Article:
Crows rarely forage in my backyard — I guess they don’t like birdseed. But the seed does attract small mammals (mice, voles, and chipmunks as well as squirrels), and there are plenty of toads (or toadlets, depending on the time of year) and usually a good supply of ground insects — all of which crows ought to like. My backyard crows are wary birds; they typically fly off the instant they detect a camera pointed at them from my porch windows 200 feet away.
So I was surprised the other day when a crow spent a good 20 minutes strutting around through the “grass” poking into the thatch and turning over bits of wood and mulch, looking for whatever was creeping around out there.
Looking forward with its binocular vision into the grass or tilting its head to the side (to listen?)… I never noticed that crows seem to have a ridge line of feathers between their eyes that sticks out and kind of gives them a unibrow.
The bird spent a lot of time pulling thatch up and peering under it. I suppose there might be insects hiding under there.
A curious stance, after making a grab for something that I think it missed.
This bird was very intent on something in this patch of thatchey grass…
A quick, beak-first strike. Notice that the crow has closed its third eyelid (nictatating membrane) over its eye, probably to protect the delicate cornea from getting pierced by stray sticks. Birds can see through this tough membrane, but their vision of course would be fuzzier.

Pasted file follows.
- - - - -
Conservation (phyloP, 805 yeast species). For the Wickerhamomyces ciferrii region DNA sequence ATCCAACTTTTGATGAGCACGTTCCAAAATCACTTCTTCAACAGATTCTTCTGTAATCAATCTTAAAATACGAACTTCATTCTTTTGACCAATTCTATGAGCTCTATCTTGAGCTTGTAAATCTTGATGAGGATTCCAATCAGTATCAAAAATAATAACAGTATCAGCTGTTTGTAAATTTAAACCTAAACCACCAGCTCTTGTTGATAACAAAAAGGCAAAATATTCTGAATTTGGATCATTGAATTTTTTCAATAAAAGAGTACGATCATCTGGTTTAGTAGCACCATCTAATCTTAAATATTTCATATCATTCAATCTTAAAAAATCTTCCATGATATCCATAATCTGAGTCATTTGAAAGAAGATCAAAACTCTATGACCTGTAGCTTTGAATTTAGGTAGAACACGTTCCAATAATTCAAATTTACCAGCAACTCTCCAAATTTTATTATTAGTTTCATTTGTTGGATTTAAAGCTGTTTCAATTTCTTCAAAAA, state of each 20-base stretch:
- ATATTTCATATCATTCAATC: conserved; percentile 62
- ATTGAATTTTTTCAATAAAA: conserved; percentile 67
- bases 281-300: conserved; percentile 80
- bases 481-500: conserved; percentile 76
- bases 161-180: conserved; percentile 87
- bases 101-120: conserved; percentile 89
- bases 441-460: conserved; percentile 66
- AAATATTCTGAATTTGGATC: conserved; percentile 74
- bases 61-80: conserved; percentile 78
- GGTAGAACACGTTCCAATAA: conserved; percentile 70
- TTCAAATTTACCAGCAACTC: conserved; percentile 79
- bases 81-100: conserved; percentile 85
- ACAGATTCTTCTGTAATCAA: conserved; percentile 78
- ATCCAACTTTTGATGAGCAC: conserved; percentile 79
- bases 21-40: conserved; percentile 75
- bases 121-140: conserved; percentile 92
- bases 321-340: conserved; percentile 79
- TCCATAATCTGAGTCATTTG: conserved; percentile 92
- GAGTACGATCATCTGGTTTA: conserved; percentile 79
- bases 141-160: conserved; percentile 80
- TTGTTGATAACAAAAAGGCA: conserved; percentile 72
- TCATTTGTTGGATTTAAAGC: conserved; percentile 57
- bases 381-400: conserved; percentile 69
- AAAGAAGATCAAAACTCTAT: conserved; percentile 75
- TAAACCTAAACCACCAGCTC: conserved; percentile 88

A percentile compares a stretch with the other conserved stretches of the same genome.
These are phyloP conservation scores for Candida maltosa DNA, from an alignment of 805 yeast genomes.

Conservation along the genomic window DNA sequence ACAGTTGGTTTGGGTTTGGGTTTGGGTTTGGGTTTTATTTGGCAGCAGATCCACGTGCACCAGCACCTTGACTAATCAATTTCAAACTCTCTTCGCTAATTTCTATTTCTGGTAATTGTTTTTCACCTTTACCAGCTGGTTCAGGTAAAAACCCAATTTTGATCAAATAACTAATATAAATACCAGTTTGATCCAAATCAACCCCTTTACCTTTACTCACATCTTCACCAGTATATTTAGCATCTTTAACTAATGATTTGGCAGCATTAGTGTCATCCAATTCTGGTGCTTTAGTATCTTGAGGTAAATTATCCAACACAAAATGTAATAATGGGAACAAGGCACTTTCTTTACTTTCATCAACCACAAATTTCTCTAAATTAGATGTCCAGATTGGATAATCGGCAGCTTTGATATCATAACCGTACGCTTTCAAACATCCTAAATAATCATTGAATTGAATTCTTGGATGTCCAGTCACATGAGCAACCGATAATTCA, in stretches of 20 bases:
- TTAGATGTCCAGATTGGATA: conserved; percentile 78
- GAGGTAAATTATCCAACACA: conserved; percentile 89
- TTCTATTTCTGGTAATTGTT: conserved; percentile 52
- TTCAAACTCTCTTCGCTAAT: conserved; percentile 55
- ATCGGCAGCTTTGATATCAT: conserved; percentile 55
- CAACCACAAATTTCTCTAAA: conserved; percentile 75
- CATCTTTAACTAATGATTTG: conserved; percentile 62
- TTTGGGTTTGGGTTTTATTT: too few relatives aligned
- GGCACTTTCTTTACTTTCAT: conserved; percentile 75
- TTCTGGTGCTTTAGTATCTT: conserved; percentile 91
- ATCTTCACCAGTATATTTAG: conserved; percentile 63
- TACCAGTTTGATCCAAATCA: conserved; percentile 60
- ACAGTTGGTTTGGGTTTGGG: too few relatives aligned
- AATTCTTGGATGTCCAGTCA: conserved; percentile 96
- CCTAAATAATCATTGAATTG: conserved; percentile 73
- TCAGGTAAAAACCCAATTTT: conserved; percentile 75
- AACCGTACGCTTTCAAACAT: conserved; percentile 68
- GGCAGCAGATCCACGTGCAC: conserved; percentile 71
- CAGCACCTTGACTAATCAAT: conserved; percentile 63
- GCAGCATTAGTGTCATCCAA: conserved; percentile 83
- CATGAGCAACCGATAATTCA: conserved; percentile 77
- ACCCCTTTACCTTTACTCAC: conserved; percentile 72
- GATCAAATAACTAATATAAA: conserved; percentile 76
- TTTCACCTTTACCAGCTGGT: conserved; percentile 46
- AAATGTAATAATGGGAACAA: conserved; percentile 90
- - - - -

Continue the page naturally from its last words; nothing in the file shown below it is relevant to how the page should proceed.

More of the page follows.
Success! There was something in the grass all right. It could have been a toad, or possibly a mouse. I can see what looks like a tail projecting from the tip of the beak. The nictatating membrane gives the eye a bluish cast.
The bird made several more attempts to grab critters in the grass, and might have been successful once or twice more, although I couldn’t see what it was taking.
Crows are amazingly adaptive animals, and will eat a wide variety of fruits, seeds and berries, as well as insects, reptiles, small mammals and eggs, even pet food. They are ground foragers, and usually share information about food resources they have discovered with other family members. This particular bird, however, kept its success to itself.